How much extra income a month can I earn if I try and work part-time while drawing disability?
A) The amount of extra income you can earn while receiving disability benefits depends on the type of disability benefits you receive, as well as the rules and regulations of the country or state in which you reside.
In the United States, for example, Social Security Disability Insurance (SSDI) recipients can earn up to a certain amount per month through part-time work without losing their benefits. As of 2021, the earnings limit is $1,310 per month. If you earn more than this amount, your SSDI benefits may be reduced.
Supplemental Security Income (SSI) recipients also have an earnings limit, but it is lower than that of SSDI. As of 2021, the earnings limit for SSI recipients is $85 per month. If you earn more than this amount, your SSI benefits may be reduced dollar-for-dollar.
It’s important to note that if you work part-time while receiving disability benefits, you must report your earnings to the appropriate agency (such as the Social Security Administration in the U.S.) to ensure that you’re not receiving more benefits than you’re eligible for. Failure to report your earnings could result in overpayments that you’ll have to repay.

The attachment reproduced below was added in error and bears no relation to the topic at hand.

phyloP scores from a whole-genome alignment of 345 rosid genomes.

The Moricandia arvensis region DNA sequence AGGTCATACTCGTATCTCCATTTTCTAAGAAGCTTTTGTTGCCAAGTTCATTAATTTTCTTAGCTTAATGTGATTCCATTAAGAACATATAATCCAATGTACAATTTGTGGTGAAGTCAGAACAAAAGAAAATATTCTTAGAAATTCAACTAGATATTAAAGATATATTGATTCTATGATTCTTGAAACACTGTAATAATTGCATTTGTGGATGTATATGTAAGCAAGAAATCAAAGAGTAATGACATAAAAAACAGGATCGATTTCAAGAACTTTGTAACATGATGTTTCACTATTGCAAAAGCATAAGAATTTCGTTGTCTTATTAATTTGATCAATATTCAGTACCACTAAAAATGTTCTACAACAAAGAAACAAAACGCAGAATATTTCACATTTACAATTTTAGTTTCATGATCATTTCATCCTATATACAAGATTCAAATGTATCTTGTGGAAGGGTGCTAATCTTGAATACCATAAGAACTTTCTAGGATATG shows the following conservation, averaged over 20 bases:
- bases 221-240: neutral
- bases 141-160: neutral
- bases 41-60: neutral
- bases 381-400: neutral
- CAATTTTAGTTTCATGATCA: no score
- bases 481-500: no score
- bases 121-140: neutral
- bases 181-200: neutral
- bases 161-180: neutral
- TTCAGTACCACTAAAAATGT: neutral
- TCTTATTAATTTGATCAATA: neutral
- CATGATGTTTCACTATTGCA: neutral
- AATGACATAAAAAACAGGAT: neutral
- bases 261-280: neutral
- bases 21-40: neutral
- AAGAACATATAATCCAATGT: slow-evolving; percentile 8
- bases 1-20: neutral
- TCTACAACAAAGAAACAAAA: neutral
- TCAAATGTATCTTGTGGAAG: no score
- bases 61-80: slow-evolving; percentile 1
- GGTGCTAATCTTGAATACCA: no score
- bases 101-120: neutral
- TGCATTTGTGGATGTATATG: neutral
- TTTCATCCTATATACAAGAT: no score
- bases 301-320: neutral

Overall, if you’re receiving disability benefits and are interested in working part-time to earn additional income, it’s important to research the specific rules and regulations that apply to your situation to ensure that you’re following the guidelines and not jeopardizing your benefits.
“Social Security has special rules called work incentives that allow you to test your ability to work and still receive monthly”
According to Social Security Administration Social Security pays benefits to people who cannot work because they have a medical condition that is expected to last at least one year or result in death. Federal law requires this very strict definition of disability. While some programs give money to people with partial disability or short-term disability, Social Security does not.
After you start receiving Social Security disability benefits, you may want to try working again. Social Security has special rules called work incentives that allow you to test your ability to work and still receive monthly Social Security disability benefits. You also can get help with education, rehabilitation and training you need in order to work.
If you do take a job or become self-employed, it is important that you tell us about it right away. We need to know when you start or stop work; and if there are any changes in your job duties, hours of work or rate of pay. You can call us toll-free at 1-800-772-1213. If you are deaf or hard of hearing, you may call our TTY number, 1-800-325-0778. http://www.socialsecurity.gov/pubs/EN-05-10029.pdf
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